A study of 1,000 companies revealed that AI systems created new jobs in 80% of the organizations they were implemented in. In fact, a 2017 report by Gartner predicts that AI will create 2.3 million jobs while eliminating only 1.8 million by the year 2020, creating a much more diverse workforce of creative and high-skilled individuals, and a net gain of over 500 thousand jobs. As the global economy gears up for the widespread adoption of AI solutions, competition grows fierce for employees with the scarce skills required to implement, manage and work alongside this new technology. Developing these skills is therefore vital for any young professional wishing to retain job-security in an increasingly automated workplace. And as this skilled workforce drives the AI industry forward at an accelerated pace, the demand for even more highly trained professionals will grow with it. This will result in a workplace comprising of adaptable people – according to Gartner – whose jobs are reimagined, enriched or facilitated by the technology they work alongside. While it’s true that many low-skill jobs will fall by the wayside, replaced by the sophisticated automation AI enables, new careers and industries will emerge that haven’t been invented yet. Just as our parents struggled to predict the emergence of fields like social media or blogging, so, too, are we incapable of comprehending the jobs AI will create for the time being. Artificial Intelligence is still in its infancy, and is yet to reach the point of mass adoption. As such it’s difficult to predict the extent to which it will redefine the workplace or the jobs of the young professionals within it. The most likely scenario, however, is a combination of both the optimistic and pessimistic views. An economy that prizes highly-skilled, well-trained, and adaptable employees who work alongside very smart machines. And a large segment of low-skilled workers whose skills are made redundant at an alarming rate. While we can appeal to the better nature of organizations to nurture and prepare their staff for an inevitable technological transition, millennials should heed the warning signs, take initiative, and equip themselves with the skills needed to survive a potentially tumultuous economic evolution.

In conclusion, it can be said with certainty that within the next 5-10 years, due to the increasing implementation of artificial intelligence in everyday life, modern society will look very different than it does now. This change will most likely not occur in the same apocalyptic manner that some fear it may, but it will nonetheless be a drastic change for better or worse. As the field of AI expands and improves, more applications will arise and more pieces of how our society currently operates will become affected. The global economy and workplace will see drastic changes if these speculations and estimations are correct, and we could see millions of jobs worldwide formerly performed by human workers be replaced with robots and AI. As stated, those who have held their positions for a greater amount of time and cemented themselves as senior staff members and employees at their position will be at a lower risk of having their job taken by an artificially intelligent system than a new member of the job scene whose career is still in its early stages. On the bright side, these aspects of society will almost certainly recover from the blow that was the various applications of AI to different companies, markets, and industries. The advent of new uses for AI will create new jobs that may not even exist today, and we will have a more skilled and effective workforce because of it. With the majority of simple tasks being taken over by robots, new opportunities will open up for humanity. It will interesting to see what kinds of changes unfold as the years pass, and what sorts of breakthroughs will occur sooner or later than we imagine possible. But the same holds true no matter what: things will likely never again be as they are today.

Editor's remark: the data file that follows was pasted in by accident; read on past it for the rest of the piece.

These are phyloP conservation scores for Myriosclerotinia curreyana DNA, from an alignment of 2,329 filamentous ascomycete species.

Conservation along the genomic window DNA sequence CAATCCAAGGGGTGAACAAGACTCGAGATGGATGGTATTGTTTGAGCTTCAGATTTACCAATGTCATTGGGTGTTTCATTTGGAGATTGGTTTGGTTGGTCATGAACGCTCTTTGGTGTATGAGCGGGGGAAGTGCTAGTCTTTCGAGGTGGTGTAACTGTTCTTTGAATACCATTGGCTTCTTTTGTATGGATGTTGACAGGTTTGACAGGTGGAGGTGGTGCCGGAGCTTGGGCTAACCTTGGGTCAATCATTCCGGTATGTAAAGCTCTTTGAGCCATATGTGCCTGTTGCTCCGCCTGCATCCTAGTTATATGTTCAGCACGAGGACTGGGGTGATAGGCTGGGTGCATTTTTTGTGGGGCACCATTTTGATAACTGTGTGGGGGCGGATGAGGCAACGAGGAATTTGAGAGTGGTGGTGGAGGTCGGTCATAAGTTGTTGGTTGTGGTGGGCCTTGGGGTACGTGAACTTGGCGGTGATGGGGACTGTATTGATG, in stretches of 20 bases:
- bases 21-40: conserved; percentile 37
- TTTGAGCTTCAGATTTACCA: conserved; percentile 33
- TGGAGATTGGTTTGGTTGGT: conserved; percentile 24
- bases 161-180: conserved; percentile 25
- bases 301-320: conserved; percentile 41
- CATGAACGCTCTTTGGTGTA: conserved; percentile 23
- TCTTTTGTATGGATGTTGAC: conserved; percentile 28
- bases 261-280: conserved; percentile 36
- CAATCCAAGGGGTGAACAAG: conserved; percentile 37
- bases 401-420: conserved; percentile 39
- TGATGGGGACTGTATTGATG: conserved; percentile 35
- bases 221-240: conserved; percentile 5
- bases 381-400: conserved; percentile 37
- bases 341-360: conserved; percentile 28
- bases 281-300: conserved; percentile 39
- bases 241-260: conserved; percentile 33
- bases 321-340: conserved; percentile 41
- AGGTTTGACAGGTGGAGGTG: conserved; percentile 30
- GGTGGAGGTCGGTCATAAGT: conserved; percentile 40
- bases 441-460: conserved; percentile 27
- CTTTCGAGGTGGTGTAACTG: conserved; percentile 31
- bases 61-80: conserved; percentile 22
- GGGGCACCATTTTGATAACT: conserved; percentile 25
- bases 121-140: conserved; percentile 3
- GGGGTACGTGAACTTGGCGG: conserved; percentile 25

References     

Meulen, Robert, and Christy Petty. “Gartner Says By 2020, Artificial Intelligence Will Create More Jobs Than It Eliminates.” Hype Cycle Research Methodology | Gartner Inc., Gartner, Inc., 13 Dec. 2017, www.gartner.com/newsroom/id/3837763.

 

Floridi, Luciano. “True AI Is Both Logically Possible and Utterly Implausible – Luciano Floridi | Aeon Essays.”Aeon,15 May 2018,aeon.co/essays/true-ai-is-both-logically-possible-and-utterly-implausible.

 

Hornigold, Thomas. “When Will We Finally Achieve True Artificial Intelligence?” Singularity Hub, 1 Jan. 2018, singularityhub.com/2018/01/01/when-will-we-finally-achieve-true-artificial-intelligence

 

Anderson, Janna Q. “The Future of Work? The Robot Takeover Is Already Here.” Medium, Augmenting Humanity, 12 Aug. 2015, medium.com/@jannaq/the-robot-takeover-is-already-here-5aa55e1d136a.

 

Brown, Rosie. “Where AI Is Headed: 13 Artificial Intelligence Predictions for 2018 | NVIDIA Blog.” The Official NVIDIA Blog, 3 Dec. 2017, blogs.nvidia.com/blog/2017/12/03/ai-headed-2018/.

 

Mulhall, Douglas. Our Molecular Future: How Nanotechnology, Robotics, Genetics, and Artificial Intelligence Will Transform Our World. Prometheus Books.

 

HUSAIN, AMIR. SENTIENT MACHINE: the Coming Age of Artificial Intelligence. SCRIBNER, 2018.